Eva Garrett

Faculty Profiles

Eva Garrett

Assistant Professor

J. Davidson
Office: 232 Bay State Road, Room 103 A
Office Phone: 617-353-5016
E-Mail: garrette@bu.edu

Spring 2018 Office Hours: M 3-5, and by appointment

Dr. Eva Garrett is a biological anthropologist with a broad interest in the evolution of sensory systems in primates, particularly the sense of smell. Her research integrates diverse fields including comparative anatomy, genomics, and paleontology to understand how humans and our non-human primate relatives have evolved our unique sensory adaptations.
Olfaction guides many animals to food sources and allows them to discriminate between edible and inedible foods. The same has probably been true for humans throughout our evolutionary history. Agriculture and industrialization have changed the ways in which humans acquire and assess foods, so it is likely that selection on the sensory systems important in food procurement have changed in response. Dr. Garrett is collaborating with scientists at the University of Calgary, Dartmouth, Pennsylvania State University, and the University of Texas at Austin to analyze differences between olfactory receptor repertoires in six populations of rainforest Hunter-Gatherers and neighboring Agriculturalists in Africa and Asia. Targeted sequencing of sensory receptor genes across these populations may reveal levels of selection related to foraging strategy, as well as reveal adaptations to local environments.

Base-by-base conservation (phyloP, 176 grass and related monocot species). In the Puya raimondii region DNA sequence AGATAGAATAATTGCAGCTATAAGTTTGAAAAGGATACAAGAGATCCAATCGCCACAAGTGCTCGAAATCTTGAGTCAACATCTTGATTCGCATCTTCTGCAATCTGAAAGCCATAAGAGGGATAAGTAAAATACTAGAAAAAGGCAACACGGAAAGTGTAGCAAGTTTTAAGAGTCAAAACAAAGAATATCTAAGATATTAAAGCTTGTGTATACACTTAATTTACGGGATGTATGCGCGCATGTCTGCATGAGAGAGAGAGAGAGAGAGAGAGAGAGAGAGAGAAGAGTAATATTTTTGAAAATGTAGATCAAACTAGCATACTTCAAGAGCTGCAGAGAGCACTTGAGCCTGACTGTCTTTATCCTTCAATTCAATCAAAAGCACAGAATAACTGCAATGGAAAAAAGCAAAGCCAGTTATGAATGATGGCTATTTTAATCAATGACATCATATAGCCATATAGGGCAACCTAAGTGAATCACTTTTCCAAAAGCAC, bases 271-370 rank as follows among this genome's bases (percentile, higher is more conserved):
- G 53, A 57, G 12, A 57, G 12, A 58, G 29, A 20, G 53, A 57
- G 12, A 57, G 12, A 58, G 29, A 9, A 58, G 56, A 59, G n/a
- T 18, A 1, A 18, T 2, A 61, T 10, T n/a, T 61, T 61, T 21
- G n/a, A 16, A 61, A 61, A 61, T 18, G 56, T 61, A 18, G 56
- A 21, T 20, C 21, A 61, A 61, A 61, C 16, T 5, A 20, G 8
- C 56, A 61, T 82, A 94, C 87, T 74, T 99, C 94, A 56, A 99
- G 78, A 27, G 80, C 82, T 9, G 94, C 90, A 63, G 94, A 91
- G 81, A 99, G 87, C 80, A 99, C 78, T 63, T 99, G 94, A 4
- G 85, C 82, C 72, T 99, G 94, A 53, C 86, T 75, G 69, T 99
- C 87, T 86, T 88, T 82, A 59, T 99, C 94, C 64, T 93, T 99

Dr. Garrett is also passionate about testing evolutionary hypotheses related to a trade-off between smell and vision in primate evolution. She currently working on projects that address primate sensory trade-off by integrating genomic data and morphological variation in the sensory systems. Dr. Garrett is integrating findings from the anatomy of primate fossils to understand timing and context for some of these major changes in primate sensory landscapes.